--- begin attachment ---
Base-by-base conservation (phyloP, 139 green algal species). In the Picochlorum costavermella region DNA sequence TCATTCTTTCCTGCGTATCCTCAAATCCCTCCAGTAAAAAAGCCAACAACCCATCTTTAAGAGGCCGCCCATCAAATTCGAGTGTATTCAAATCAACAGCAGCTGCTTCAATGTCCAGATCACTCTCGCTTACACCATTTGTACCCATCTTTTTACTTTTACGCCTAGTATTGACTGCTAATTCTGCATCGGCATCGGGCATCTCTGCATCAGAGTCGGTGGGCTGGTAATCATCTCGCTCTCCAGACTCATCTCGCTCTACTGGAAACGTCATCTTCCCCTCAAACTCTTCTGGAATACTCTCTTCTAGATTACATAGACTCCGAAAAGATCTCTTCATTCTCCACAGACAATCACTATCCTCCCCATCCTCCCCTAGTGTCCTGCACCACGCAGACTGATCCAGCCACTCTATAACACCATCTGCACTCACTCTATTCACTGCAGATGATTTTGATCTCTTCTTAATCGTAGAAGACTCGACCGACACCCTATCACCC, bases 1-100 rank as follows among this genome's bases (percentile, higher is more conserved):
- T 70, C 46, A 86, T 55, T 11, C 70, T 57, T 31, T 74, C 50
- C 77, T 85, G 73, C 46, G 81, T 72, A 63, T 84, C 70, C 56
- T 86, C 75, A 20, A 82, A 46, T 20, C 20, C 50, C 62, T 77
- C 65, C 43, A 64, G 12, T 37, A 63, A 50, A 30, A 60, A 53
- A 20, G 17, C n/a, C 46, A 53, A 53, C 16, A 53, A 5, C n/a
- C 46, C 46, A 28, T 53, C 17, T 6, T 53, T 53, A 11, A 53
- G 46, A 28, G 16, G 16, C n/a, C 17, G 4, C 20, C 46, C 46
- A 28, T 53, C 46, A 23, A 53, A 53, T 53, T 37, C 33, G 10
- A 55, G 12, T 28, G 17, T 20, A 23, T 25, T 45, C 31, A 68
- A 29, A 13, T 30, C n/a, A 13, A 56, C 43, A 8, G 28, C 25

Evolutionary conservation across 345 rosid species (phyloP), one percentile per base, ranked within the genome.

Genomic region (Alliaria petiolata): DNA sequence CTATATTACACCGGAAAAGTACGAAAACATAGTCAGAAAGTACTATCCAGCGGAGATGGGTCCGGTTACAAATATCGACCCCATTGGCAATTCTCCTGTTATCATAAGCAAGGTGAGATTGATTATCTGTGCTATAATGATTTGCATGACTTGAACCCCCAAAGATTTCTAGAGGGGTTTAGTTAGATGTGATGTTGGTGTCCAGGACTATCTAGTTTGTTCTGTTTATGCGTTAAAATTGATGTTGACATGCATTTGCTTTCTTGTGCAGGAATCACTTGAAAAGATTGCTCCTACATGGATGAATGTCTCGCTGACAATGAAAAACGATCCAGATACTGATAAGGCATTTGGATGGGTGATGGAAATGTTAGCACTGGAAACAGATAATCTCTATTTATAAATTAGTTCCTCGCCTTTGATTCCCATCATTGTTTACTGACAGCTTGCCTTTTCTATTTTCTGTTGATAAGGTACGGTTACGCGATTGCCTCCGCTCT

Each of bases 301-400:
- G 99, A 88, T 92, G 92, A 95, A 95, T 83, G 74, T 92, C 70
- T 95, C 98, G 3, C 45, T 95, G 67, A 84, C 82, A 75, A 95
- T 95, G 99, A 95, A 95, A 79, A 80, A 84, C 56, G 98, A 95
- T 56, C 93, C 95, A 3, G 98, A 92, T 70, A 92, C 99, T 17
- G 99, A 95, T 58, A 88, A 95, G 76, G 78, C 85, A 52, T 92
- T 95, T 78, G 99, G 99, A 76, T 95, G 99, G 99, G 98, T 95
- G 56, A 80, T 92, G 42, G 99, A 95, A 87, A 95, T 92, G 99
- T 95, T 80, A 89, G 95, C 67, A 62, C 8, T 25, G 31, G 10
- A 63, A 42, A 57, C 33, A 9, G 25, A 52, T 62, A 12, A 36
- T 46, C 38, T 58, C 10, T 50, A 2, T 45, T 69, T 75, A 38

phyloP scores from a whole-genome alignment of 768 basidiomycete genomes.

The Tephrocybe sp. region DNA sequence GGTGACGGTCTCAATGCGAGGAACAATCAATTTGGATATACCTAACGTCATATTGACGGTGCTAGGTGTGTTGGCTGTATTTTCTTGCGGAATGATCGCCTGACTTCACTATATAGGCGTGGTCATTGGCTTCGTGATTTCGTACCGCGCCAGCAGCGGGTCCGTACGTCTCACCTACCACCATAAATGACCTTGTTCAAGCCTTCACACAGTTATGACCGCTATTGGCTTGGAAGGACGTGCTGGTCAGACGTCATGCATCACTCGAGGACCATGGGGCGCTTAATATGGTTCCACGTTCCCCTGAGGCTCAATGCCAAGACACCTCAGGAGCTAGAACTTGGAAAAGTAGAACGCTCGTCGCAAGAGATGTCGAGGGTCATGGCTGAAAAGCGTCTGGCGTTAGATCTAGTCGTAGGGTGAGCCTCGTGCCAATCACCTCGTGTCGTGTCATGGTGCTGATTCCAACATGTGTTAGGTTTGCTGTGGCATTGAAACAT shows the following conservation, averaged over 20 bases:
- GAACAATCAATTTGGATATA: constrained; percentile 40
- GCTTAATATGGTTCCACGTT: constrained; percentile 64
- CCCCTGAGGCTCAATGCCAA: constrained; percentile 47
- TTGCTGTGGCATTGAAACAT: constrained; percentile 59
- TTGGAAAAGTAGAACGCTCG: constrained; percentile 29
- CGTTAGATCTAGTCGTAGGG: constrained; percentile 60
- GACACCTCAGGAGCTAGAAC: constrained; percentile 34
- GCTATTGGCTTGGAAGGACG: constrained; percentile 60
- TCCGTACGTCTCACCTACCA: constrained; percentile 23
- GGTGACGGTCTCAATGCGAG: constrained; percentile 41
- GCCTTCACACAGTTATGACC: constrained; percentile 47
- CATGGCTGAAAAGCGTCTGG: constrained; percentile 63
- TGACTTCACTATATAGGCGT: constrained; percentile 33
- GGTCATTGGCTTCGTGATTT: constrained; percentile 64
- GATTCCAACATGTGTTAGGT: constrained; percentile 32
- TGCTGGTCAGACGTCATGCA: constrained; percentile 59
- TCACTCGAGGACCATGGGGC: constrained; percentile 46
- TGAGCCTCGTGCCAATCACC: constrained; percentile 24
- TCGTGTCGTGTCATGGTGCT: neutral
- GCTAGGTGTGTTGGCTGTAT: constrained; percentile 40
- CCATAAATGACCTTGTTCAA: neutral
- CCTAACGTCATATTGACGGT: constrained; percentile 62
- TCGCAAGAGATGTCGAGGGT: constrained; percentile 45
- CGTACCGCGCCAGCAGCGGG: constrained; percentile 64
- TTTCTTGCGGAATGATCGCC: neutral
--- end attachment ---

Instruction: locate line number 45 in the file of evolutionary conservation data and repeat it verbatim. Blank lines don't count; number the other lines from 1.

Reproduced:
- TCGTGTCGTGTCATGGTGCT: neutral